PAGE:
Global trade by sea is dependent on the interconnection between ships, ports and people - and everyone needs to be involved, from port operators, to regulators, to maritime security experts and innovators in technology.
Across four sessions, 18 panellists shared their views on port related issues such as automation and digitalisation, including Port Community Systems and the maritime single window; ways to improve facilitation; best practices to improve coordination at ports; improvement of efficiency of ports and implementation of measures to reduce emissions in ports; and the challenges of dealing with larger ships.
The importance of port security - as a key element to support facilitation of trade by ship - was also covered. The event was opened by IMO Secretary-General Lim, who said that it was his firm belief that the maritime sector, which includes shipping, ports and the people who operate them, could and should play a significant role in helping Member States to create the conditions necessary for increased employment, prosperity and stability ashore through the promotion of trade by sea; enhancing the port and maritime sector as wealth creators both on land and, through the development of a sustainable blue economy, at sea.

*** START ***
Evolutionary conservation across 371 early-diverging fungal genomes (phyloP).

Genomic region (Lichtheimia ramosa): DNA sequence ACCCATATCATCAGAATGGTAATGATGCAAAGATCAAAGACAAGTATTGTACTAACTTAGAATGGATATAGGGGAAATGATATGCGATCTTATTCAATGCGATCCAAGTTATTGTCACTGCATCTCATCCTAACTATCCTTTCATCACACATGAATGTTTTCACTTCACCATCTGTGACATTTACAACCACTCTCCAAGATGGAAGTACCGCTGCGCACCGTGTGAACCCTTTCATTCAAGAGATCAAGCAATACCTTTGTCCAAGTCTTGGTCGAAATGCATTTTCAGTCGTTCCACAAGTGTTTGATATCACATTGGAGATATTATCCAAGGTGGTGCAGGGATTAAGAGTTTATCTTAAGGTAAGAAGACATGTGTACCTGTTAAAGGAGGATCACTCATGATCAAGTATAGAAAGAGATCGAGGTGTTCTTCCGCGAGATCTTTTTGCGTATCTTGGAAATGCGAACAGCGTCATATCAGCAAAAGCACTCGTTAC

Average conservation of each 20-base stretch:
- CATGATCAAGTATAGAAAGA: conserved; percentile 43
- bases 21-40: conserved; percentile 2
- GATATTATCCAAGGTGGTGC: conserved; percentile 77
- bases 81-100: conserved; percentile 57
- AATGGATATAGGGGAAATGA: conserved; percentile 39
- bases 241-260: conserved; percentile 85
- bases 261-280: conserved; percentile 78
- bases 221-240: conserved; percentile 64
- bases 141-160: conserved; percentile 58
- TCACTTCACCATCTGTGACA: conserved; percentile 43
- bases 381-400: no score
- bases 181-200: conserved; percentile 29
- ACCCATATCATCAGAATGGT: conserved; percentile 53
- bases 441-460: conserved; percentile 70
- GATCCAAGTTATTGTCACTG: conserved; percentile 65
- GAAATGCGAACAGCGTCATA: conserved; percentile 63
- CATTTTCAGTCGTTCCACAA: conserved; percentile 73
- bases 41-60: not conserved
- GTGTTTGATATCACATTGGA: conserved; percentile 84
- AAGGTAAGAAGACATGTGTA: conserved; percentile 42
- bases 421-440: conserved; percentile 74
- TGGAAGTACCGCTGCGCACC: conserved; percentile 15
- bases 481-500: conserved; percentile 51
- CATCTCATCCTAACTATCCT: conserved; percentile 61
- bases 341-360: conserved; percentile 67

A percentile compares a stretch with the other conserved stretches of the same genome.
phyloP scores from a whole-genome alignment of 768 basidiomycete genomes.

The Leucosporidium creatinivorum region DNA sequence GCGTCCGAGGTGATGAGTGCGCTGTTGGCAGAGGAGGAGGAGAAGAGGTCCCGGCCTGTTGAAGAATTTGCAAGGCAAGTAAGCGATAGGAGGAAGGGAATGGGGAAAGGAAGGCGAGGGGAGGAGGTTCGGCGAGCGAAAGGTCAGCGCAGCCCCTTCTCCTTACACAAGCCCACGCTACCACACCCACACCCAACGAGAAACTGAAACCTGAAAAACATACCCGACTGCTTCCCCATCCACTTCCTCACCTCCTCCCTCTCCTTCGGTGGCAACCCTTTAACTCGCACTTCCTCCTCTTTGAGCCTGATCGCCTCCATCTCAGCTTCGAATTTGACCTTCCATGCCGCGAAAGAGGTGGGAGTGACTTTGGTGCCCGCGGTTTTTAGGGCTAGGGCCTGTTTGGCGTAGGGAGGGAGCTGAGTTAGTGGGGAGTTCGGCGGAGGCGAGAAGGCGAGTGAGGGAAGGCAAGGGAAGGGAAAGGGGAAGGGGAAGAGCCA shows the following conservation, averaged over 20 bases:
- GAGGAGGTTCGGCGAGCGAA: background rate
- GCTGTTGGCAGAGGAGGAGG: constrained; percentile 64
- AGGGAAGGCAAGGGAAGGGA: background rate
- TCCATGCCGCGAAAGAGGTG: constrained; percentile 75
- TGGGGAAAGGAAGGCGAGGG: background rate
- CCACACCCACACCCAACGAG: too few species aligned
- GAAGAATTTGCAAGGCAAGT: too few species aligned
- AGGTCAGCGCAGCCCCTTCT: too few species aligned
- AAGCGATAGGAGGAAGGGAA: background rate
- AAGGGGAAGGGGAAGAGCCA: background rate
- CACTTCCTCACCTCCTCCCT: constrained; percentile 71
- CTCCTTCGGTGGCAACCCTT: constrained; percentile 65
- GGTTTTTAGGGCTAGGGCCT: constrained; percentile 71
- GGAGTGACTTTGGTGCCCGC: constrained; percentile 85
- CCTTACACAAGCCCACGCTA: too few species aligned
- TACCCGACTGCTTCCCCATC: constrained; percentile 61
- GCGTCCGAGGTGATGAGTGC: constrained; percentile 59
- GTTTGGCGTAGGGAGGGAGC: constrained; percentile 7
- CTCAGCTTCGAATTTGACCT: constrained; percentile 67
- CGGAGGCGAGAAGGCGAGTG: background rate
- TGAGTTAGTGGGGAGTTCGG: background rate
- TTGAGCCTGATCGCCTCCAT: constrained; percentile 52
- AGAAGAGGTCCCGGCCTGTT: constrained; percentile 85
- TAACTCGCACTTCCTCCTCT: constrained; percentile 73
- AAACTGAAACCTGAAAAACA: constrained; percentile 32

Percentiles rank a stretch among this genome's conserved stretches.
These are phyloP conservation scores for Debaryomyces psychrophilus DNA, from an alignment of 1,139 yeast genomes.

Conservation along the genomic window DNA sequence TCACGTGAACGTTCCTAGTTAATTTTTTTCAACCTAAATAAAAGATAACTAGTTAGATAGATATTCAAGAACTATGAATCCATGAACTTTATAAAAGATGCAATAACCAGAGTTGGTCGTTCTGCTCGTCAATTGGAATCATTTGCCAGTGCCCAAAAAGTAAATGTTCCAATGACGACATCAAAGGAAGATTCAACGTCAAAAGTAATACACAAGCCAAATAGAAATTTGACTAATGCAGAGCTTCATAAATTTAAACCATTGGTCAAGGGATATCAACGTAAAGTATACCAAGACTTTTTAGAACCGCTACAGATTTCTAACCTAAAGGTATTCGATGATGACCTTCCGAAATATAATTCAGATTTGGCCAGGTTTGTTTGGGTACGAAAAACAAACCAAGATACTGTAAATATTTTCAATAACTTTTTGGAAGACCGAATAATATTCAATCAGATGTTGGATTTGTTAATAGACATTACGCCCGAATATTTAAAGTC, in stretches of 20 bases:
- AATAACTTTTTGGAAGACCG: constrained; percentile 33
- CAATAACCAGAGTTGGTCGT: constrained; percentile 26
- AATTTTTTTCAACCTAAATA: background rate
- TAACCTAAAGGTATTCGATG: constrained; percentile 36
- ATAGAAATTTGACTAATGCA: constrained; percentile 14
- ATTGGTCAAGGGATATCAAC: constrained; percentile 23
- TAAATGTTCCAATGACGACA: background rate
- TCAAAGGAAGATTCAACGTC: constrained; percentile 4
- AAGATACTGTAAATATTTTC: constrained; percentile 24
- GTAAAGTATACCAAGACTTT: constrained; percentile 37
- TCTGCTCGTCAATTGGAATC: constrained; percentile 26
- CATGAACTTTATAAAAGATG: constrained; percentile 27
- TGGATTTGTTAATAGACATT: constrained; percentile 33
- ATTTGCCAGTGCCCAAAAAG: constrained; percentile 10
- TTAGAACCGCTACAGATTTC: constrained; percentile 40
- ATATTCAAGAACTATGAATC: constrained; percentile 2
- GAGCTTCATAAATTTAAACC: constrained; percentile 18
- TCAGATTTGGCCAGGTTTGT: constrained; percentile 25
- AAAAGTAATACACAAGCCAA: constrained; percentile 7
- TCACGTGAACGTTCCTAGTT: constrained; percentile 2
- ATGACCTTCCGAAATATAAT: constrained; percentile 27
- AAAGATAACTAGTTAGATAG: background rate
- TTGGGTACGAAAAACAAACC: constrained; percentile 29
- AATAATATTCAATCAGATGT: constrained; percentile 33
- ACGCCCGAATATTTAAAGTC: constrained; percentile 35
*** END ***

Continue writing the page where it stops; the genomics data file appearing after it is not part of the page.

While stakeholders in the shipping industry may have a tendency to operate in silos, Mr. Lim said that it was his intention to open the Organization up to stakeholders, who might not previously have been much involved in the work of IMO, in order to deal with all maritime aspects in a holistic way. Mr. Santiago Garcia Milà, President of the International Association of Ports and Harbors (IAPH), also addressed the event.
A second event focused on port security (12-13 June). The Symposium on port security operations was co-sponsored by the International Association of Airport and Seaport Police (INTERPORTPOLICE) and the IMO Secretariat
, focusing on exchange of best practice on port security and law enforcement.
An introductory session conducted by IMO, the United Nations Office on Drugs and Crime (UNODC) and Interpol, outlined resources, tools and capacity-building programmes and how ports can access them. IMO, UNODC and Interpol have been collaborating on joint regional capacity building activities, focusing on maritime security, since the adoption of IMO's maritime security regime in 2002. The three organizations continue to work together to help build capacity to fight illicit maritime activity around the globe.
IMO Secretary-General Lim highlighted the role of IMO and partner organizations in helping Governments to develop their national oversight capability for safety and security and to promote the application of the IMO International Ship and Port Facility Security (ISPS Code) and the ILO/IMO Code of Practice on security in ports. Lim also reiterated the need to develop increased collaboration and communication between shipping, ports and other stakeholders.